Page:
Chocolate May Skew the Potency of THC in Cannabis Products

[Canniseur: There’s so much we don’t know about ingesting cannabis with food, whether it’s chocolate, gummies or whatever. This finding by a California lab is disturbing on two fronts; If you like edible anything, and it’s made with chocolate, you may not be able to accurately determine what dose you’re actually putting in your body. The findings are too new to determine if it’s going to be too much or too little. There are no answers yet. Read this to find out why. It’s a perfect companion to this story we just published about consistency in edibles.]

Starting this fall, it will be legal to sell cannabis edibles anywhere in Canada. Like California, and most other US states that have legalized weed-infused food items, the Canadian government is strictly regulating these products, imposing limits on total THC content and requiring mandatory testing to ensure these limits are met.

But new research conducted by a California cannabis testing lab may force health officials to take a second look at their regulations. This research, led by David Dawson of CW Analytical Laboratories, discovered that chocolate can interfere with THC potency testing. Because of this interaction, popular products like pot brownies and infused chocolate bars can fail potency tests even if they contain a legal amount of THC.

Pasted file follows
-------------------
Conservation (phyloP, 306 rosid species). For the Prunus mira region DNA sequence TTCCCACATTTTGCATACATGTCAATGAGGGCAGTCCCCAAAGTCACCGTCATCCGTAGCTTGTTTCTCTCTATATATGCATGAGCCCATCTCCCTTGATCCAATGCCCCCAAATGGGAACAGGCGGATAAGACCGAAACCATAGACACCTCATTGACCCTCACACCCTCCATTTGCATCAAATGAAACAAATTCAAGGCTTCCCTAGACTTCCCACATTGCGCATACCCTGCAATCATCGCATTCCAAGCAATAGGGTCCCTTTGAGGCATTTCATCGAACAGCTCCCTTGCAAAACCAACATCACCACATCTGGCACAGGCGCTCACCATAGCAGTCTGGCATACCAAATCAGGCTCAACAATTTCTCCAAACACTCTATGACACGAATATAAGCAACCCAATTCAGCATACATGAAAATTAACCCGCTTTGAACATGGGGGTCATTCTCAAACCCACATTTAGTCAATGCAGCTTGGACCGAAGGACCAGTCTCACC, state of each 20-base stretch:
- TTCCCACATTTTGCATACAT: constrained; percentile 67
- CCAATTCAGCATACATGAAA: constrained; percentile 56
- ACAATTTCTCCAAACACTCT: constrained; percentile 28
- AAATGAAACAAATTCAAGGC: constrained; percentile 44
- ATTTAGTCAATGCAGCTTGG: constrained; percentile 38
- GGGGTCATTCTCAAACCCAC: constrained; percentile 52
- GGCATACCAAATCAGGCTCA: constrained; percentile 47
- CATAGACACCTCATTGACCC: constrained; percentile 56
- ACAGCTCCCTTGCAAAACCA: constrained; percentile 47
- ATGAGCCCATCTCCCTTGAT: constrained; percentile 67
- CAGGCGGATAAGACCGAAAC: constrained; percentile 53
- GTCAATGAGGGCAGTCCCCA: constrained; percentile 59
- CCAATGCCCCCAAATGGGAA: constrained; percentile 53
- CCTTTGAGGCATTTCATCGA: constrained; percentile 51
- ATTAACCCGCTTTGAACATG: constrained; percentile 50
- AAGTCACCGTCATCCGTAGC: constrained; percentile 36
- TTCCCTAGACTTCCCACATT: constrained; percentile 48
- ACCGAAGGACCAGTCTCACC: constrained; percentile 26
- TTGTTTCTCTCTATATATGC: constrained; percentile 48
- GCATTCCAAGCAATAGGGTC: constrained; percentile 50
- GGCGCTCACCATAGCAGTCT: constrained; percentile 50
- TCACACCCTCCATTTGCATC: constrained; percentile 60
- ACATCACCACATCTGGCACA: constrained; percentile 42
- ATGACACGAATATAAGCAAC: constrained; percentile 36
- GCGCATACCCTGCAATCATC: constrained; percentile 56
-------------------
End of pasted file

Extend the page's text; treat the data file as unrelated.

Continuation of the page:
Dawson told Science Daily that his Oakland-based testing lab “noticed, kind of anecdotally, some weird potency variations depending on how we prepared chocolate samples for testing.” Dawson decided to investigate further, and found that variations in the amount of chocolate, type of chocolate, or other factors could make a THC potency test less accurate.

“When we had less cannabis-infused chocolate in the sample vial, say 1 gram, we got higher THC potencies and more precise values than when we had 2 grams of the same infused chocolate in the vial,” Dawson explained. “Simply changing how much sample is in the vial could determine whether a sample passes or fails, which could have a huge impact on the producer of the chocolate bars, as well as the customer who might be under — or overdosing because of this weird quirk.”

Dawson cited an example of California’s edibles regulations to illustrate the “high stakes” involved in cannabis potency testing. “If an edible cannabis product tests 10% below the amount on the label, California law states that is must be relabeled, with considerable time and expense,” he told Science Daily. “But it’s even worse if a product tests 10% or more above the labeled amount — then the entire batch must be destroyed.”

The researchers will present their findings at the American Chemical Society Fall 2019 National Meeting and Exposition later this week. Dawson intends to continue his research, in order to discover exactly what ingredient of chocolate may be responsible for these effects. So far, researchers suspect that the fat content of the ingredients may be interfering with THC test results, as THC is known to be fat-soluble.

If this is true, it may have implications outside of chocolate-based edibles, as any cannabis product containing some form of fat — even non-edible products like skin lotions — may be at risk of failing a THC potency test. Researchers will also look into whether potency testing for CBD or other cannabinoids can also be thrown off by chocolate or fats. This latter research may be especially useful for the Food and Drug Administration, which is actively working to develop regulations for CBD-infused food and drinks.

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